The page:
After the first four games, the Oilers have scored a grand total of five goals: two at even-strength, two short-handed and one on the powerplay. San Jose is the better team right now when it comes to actual goals, thanks to their outburst in game four and the four powerplay goals.
I’m fairly confident that the Oilers powerplay will start to click again, considering they had great, sustainable results during the regular season, as they generated a lot of chances with the man-advantage.
The Sharks penalty kill wasn’t that great in the regular season as they allowed a lot of shots and realied heavily on their goaltending to bail them out. And the Sharks powerplay, which was one of the worst in the league in terms of goals and ranked below league-average in terms of shots, isn’t likely to ever score four again in a game.
I think the issue for the Oilers is their even-strength play. Here’s how the two teams have done over the first four games.
Across all three metrics, Corsi (proxy for possession), Fenwick (proxy for shot quality) and scoring chances, the Sharks have been in control. It was only in game two that the Oilers had a share of 50% or more: CF% – 69.12, FF% – 72.09 and SCF% – 82.76. What’s interesting is that even when they dominated that game, they still could not score at even-strength, as both goals came shorthanded.
Another thing worth noting here is how poorly the Oilers have played when the score has been within one. In 135 minutes (of a total 172 5v5 minutes), CF% – 46.62%, FF% – 44.44%, SCF% – 45.38%.
What has to be emphasized are the shooting and save percentages for each team over these four games.
|San Jose Sharks||5.88||97.30|
Both the Sharks and Oilers were around league average when it came to shooting percentage in the regular season, 7.82% and 8.28% respectively. While the Sharks shooting percentage started correcting itself in game four, I think it’s safe to assume that the Oilers will eventually start converting more of their shots into goals, at least in the next two games.
As for the save percentage, we know Martin Jones is a good goalie. But I highly doubt he’ll maintain a 97% save percentage, considering he finished the regular season around the 92-93% range.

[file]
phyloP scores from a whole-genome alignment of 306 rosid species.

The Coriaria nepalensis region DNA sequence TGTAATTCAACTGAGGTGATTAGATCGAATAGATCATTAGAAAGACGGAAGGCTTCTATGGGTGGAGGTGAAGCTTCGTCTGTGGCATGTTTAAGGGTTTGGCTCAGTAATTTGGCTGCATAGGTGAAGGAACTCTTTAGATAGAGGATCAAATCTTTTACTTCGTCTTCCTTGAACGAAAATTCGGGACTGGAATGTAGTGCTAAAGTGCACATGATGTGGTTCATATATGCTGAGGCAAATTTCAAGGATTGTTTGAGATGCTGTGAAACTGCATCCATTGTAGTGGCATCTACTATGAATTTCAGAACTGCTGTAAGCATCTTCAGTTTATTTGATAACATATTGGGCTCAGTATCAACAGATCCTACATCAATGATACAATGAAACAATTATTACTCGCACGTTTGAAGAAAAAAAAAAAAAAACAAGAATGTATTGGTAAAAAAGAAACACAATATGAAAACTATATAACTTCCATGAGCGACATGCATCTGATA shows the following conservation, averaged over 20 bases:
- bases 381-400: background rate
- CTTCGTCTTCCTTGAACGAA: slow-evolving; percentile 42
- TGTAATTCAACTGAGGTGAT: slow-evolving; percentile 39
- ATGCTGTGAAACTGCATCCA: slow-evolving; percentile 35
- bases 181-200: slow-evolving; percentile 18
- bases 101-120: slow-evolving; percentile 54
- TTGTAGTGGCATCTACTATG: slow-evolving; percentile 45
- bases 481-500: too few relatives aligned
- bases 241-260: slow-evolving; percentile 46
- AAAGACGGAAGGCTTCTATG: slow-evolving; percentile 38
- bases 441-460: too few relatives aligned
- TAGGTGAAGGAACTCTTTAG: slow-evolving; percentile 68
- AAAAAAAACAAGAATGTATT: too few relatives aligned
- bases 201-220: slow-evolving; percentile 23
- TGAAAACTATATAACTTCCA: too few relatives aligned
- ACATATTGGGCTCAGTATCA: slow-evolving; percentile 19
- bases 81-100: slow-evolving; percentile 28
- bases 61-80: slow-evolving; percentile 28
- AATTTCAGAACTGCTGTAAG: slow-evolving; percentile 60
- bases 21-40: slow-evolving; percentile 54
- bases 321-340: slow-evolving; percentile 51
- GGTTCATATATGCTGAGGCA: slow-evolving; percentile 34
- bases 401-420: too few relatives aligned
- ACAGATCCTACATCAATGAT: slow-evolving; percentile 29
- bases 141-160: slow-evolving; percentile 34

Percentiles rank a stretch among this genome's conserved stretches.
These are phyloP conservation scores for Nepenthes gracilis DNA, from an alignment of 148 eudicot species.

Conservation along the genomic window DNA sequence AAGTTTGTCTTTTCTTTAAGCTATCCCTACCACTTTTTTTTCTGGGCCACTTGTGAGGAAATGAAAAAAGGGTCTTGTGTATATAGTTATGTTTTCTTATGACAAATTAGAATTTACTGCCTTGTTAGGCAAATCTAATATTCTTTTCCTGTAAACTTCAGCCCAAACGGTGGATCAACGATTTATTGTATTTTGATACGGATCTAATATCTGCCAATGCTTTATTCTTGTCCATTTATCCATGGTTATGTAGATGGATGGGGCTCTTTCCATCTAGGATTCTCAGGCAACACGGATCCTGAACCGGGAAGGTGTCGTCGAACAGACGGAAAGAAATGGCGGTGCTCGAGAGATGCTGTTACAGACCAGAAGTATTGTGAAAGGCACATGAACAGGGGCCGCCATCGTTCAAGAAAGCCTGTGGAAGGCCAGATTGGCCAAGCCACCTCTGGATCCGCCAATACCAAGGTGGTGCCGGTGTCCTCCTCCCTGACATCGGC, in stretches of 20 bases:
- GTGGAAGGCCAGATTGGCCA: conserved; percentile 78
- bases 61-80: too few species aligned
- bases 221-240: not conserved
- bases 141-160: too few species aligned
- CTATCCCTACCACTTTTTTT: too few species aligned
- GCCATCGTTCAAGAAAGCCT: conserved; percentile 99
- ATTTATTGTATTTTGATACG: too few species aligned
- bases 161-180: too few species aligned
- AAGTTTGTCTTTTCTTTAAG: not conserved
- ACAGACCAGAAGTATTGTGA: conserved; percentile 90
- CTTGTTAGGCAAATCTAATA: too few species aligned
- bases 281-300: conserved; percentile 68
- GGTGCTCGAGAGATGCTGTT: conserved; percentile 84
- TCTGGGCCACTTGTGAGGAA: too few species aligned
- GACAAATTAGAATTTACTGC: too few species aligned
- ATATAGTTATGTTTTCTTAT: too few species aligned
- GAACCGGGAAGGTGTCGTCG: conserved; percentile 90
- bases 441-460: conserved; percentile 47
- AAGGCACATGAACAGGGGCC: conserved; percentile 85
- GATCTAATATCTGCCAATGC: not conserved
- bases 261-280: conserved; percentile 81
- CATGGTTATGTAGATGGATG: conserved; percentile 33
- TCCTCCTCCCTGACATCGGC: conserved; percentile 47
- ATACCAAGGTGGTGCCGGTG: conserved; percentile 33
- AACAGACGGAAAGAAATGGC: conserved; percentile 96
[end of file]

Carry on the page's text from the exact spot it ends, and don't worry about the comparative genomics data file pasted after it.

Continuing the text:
We can take the team’s struggles at 5v5 one step further and look at how the players are doing. What I’ve done below is list out the four centers, sorted by ice time, and listed their Corsi, Fenwick and Scoring Chance differentials, along with their on-ice shares.
When it comes to possession, McDavid and RNH appear to be doing well, which is great news considering that they play against the other team’s top players. Letestu and Desharnais, despite playing the secondary lines, aren’t exactly getting the job done at 5v5. Letestu is a valuable piece on the powerplay, but I’d be curious to see if the Oilers move him to wing, and play Draisaitl more often at center. Desharnais on the other hand could easily be replaced by Lander or even Hendricks, who can both play on the penalty kill (unlike DD). I mention the penalty kill because RNH is seeing a ton of minutes shorthanded, which disrupts his 5v5 line that’s been very reliable over the past four games.
When it comes to shot quality (again, I’m using Fenwick as my proxy), it appears that every center except for RNH is doing poorly. McDavid with a -6 differential is very surprising considering his talent level, but it might have to do with San Jose sending out Vlasic and Braun out against him on a regular basis. With game five at home, it’ll be important for McLellan to get McDavid out there as much as possible and away from the pairings that have been causing him issues.
Looking at the Oilers defence, it appears that the usual suspects are on the ice for a higher rate of shot attempts and scoring chances against. The Sekera-Russell pairing, which played similar competition as the Klefbom-Larsson pairing, continues to struggle suppressing shots.
The fact that the Oilers are posting lower than 50% shares of shot attempts and scoring chances should be a concern for the club. A lot of the issues they’re currently having (poor outputs from depth centers, higher than normal shots against when certain defencemen are out) were identified in the regular season, but weren’t addressed by management. Now that they’re in the playoffs, they’ll have to hope McDavid and the top line can break out, and the team shooting percentage regresses towards their season long average. I know I’d have a lot more confidence if their shot-shares were better.
Data: Natural Stat Trick